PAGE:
2009 Wente Vineyards Small Lot Petite Sirah Livermore Valley, California (13.7% ABV, $35) – one of my absolute favorite wines – dark, polished, lots of power and structure, delicious till the last drop. You can get this beauty only at the winery, so if your plans will take you to the Livermore valley, do yourself a favor… 8

2011 Turley Duarte Zinfandel Contra Costa County (15.6% ABV)  – delicious, classic, dark and brooding. 8

2007 Verve Syrah Columbia Valley (14.5% ABV) – spot on – touch of spices, pepper, violet, dark fruit, delicious. This one comes with regret – I should’ve get lots, lots more during Last Wine Bottles marathon… 8

2007 Waterstone Cabernet Sauvignon Napa Valley (14.5% ABV, $22) – I don’t care whether this wine contains any of the Harlan fruit or not – this is simply delicious, outstanding California Cab which you can’t beat in value. Classic, clean, loads of black currant, perfect balance. 8+

2009 Domaine Fond Croze Cuvée Shyrus Côtes du Rhône (14% ABV, $29.99/1.5L, 100% Syrah) – delicious rendition of the old world Syrah – pepper, lavender, dark fruit, all intermingled and balanced. 8-

2010 Turley Zinfandel Tofanelli Vineyard Napa Valley (15.8% ABV) – I couldn’t stop smelling this wine for good 10 minutes. I didn’t want to drink it – I wanted for smell to last for as long as possible. Can’t describe it – it had everything the wine lover would want from the glass of wine. There, I said it. Incredible. On the palate, the wine had lots of dark fruit and spices, structure and power. Then is closed up and opened only on the second day. This would definitely evolve – I wish I had another bottle… 8+/9-

2012 Turley Cabernet Sauvignon Napa Valley (14.1% ABV) – an opposite to the previous wine. At first, it was practically closed. After a while, it showed all the traits of the great California Cab – black currant, a bit of dust, firm and delicious. 8

2010 Zaca Mesa Syrah Santa Ynez Valley (13.5% ABV) – if I would have to name 10 best Syrah producers in US, Zaca Mesa would be definitely in the top half of that list. Perfectly layered, with dark fruit, pepper, spices, smooth, balanced and absolutely delicious. 8+

Believe it or not, but we are finally done. What were your wine highlights as of recent? Cheers!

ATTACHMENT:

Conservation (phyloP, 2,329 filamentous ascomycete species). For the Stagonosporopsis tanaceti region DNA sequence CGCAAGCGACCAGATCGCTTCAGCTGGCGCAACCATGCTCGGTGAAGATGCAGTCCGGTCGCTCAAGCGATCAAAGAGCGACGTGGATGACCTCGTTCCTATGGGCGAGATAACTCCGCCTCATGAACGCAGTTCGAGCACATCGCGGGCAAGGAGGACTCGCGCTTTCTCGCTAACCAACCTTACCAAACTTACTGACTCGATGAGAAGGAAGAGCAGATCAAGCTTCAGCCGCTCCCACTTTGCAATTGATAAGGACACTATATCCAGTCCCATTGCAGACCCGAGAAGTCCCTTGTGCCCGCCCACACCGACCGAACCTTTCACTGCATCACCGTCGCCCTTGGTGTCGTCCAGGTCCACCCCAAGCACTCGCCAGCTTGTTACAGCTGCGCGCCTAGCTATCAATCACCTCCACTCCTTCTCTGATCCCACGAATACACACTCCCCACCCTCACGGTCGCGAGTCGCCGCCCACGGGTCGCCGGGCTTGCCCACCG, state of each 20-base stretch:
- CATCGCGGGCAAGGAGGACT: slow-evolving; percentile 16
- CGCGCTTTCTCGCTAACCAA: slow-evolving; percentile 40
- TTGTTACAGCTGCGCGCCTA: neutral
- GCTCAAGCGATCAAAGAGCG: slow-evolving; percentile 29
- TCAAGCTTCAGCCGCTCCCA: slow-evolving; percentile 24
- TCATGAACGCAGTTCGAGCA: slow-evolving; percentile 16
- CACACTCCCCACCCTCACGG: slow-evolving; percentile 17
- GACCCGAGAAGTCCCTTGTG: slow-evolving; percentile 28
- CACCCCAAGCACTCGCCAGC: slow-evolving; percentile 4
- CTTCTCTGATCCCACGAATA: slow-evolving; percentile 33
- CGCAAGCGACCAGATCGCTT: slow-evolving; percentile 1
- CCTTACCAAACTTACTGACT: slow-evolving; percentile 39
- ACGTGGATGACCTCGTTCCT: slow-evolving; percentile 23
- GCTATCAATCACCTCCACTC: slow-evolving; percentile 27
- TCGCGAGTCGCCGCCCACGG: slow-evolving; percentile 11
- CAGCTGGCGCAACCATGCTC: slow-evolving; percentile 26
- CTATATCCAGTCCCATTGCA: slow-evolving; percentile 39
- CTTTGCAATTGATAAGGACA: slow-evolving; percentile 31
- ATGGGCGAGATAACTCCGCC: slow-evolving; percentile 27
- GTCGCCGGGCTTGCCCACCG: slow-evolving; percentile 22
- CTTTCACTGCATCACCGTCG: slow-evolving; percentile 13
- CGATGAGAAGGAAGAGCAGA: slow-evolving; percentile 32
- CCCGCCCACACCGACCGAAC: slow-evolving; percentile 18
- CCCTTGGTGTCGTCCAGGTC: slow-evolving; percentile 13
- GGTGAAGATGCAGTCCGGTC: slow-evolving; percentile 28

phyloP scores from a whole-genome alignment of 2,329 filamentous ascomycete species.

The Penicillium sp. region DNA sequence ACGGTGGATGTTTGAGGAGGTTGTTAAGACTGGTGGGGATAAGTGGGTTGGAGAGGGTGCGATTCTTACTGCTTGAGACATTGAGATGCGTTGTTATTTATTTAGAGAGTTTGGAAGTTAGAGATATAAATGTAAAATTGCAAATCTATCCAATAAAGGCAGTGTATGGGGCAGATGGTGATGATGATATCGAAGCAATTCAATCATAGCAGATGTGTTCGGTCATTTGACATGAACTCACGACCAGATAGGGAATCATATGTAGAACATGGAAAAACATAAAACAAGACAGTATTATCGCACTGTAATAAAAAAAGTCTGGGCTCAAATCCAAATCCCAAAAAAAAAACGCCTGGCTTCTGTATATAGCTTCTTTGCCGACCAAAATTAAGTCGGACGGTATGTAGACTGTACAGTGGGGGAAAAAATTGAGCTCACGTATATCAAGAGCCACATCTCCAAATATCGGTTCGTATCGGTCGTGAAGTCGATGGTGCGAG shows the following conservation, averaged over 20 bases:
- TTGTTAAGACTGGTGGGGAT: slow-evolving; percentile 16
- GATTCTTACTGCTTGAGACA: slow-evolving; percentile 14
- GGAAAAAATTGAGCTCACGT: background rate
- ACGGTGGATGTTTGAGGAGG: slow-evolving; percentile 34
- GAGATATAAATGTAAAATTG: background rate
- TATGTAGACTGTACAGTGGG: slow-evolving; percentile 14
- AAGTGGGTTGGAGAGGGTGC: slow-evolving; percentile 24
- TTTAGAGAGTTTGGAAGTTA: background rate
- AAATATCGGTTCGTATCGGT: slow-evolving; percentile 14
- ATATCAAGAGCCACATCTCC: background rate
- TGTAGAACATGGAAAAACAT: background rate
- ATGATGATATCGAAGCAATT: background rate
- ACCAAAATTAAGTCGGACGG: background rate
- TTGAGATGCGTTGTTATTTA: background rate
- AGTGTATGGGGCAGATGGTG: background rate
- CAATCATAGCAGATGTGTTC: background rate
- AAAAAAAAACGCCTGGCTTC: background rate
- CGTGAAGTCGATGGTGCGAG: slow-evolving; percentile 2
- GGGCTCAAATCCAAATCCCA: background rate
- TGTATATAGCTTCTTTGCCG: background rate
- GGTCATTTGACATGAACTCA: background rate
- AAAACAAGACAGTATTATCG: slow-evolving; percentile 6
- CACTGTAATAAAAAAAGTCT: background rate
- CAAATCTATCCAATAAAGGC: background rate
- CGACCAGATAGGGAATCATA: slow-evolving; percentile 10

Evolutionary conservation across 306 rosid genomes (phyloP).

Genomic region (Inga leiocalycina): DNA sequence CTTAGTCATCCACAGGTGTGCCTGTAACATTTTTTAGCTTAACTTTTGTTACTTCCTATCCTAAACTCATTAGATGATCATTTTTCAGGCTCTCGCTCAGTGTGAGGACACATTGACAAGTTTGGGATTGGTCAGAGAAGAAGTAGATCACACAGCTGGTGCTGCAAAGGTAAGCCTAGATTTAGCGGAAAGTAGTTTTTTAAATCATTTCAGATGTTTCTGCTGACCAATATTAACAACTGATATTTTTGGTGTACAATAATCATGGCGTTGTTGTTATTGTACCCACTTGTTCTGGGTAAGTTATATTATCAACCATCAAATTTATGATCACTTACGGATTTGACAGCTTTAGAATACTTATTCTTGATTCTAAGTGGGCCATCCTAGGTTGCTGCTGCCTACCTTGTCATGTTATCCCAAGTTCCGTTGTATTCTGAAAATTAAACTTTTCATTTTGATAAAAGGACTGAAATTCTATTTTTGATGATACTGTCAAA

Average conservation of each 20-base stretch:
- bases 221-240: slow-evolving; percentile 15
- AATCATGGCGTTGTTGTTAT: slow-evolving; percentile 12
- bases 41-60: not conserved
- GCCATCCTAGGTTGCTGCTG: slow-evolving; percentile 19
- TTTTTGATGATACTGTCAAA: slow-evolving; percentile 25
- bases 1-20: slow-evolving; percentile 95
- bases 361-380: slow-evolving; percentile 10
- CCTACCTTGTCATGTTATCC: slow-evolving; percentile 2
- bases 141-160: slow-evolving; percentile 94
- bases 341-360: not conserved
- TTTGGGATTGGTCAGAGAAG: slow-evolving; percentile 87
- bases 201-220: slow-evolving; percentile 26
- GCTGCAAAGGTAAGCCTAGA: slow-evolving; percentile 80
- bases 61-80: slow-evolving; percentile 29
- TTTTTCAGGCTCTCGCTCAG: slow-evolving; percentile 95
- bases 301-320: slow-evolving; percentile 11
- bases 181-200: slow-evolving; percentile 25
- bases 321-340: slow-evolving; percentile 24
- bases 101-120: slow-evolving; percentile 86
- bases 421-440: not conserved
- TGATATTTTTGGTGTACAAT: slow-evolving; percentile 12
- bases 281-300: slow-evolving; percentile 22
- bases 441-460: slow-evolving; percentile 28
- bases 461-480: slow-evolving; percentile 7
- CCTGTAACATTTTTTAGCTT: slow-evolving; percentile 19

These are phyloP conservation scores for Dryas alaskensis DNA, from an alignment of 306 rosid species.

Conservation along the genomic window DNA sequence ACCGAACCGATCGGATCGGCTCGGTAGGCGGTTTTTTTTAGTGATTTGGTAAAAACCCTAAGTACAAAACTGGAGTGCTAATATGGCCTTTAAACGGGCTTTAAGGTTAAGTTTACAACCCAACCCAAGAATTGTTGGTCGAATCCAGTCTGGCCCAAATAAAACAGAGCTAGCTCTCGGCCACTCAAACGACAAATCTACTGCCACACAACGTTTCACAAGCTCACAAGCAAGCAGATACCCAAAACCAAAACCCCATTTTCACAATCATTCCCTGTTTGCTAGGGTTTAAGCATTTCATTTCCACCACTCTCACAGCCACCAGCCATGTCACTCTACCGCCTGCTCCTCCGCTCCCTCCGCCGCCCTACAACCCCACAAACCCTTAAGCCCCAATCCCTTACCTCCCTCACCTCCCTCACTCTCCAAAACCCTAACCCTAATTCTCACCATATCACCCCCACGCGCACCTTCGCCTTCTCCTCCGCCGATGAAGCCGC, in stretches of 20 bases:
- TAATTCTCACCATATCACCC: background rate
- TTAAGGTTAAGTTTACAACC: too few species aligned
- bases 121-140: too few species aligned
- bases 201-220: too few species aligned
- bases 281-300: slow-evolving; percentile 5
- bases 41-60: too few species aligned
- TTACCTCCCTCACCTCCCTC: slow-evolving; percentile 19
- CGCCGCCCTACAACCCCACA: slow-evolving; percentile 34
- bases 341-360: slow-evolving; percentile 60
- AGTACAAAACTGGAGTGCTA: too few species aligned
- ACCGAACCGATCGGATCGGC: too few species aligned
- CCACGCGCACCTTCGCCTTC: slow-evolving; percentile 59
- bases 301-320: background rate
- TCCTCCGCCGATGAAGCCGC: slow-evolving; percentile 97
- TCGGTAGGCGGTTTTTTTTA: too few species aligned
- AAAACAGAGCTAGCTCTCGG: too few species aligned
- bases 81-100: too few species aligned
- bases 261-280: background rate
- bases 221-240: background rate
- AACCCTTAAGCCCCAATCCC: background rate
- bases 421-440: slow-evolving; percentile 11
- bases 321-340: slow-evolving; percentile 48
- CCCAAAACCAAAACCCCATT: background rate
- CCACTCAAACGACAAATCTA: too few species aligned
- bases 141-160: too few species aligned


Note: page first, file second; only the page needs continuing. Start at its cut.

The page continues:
Weekly Wine Quiz #87: How Well Do You Know Your Wines, Part 2

January 4, 2014 16 comments

The Wine Quiz series is not meant to intimidate. The whole idea here is to have fun and learn something new. When answering the questions, it is fully encouraged to use all available sources of information, including Google or any other search engine. There are no embarrassing answers – the most embarrassing thing is not giving it a try…

Welcome to the weekend and your new wine quiz!

As I skipped the traditional Meritage, I would like to start with the answer to the wine quiz #86, How well do you know your wines. In the quiz, you were given the pictures of the top of the wine bottles, and you were supposed to name the producer or wine based on that picture of that foil top. Here are the answers (and below are the pictures, now with the producer/wine names):

1. Laetitia, the winery in California producing Pinot Noir and Chardonnay wines

2. Cambria, the winery in California, also producing Chardonnay and Pinot Noir wines

3. Wente, large winery in California Livermore valley

4. Turley, California Zinfandel and Petite Sirah specialist (however, the picture was taken from the bottle of Turley The Label Cabernet Sauvignon)

5. La Rioja Alta, one of the best Rioja producers in Spain

6. Peter Michael, California winery producing great Chardonnay, Pinot Noir and Cabernet Sauvignon

Bonus: Satrapezo, a great wine made out of Saperavi grape by Marani winery in Georgia – I understand that this is a very obscure wine for many, this is why it was set as a bonus question.

Talking about the results – this was a tough quiz, with a few people being able to properly identify Wente, and then some guesses for the #2 being Cline – this is close, but incorrect. The “C” on the Cline bottles is done slightly in the different style.

I still like this quiz, so here comes round number 2 – hopefully you can do better! Here we go:

1. DSC_0302

2. DSC_0305

3. DSC_0301

4. DSC_0307

5. DSC_0295

6. DSC_0298

7. DSC_0286

And the bonus question:

B. DSC_0291

Good luck, enjoy the quiz and your weekend! Cheers!

Top Dozen Wines of 2011

December 27, 2011 10 comments

I’m not sure I fully believe it, but time has come to sum up another year. Same as last year, I’m going to present you with a dozen of most exciting wines of 2011. I keep mentioning that quality of the wines available from all over the world is getting better and better, and it was very hard to decide on only 12 wines out of many hundreds of great wines I had an opportunity to experience throughout the year. This list is unequivocally subjective, and to make it even more subjective my criteria was the “wow” moment experienced when I tasted the wines – this is always dangerous, as depending on the circumstances of the “wow” tasting, the same wine might not be as exciting the next time. Nevertheless, without further ado, here are my twelve  best wines of 2011.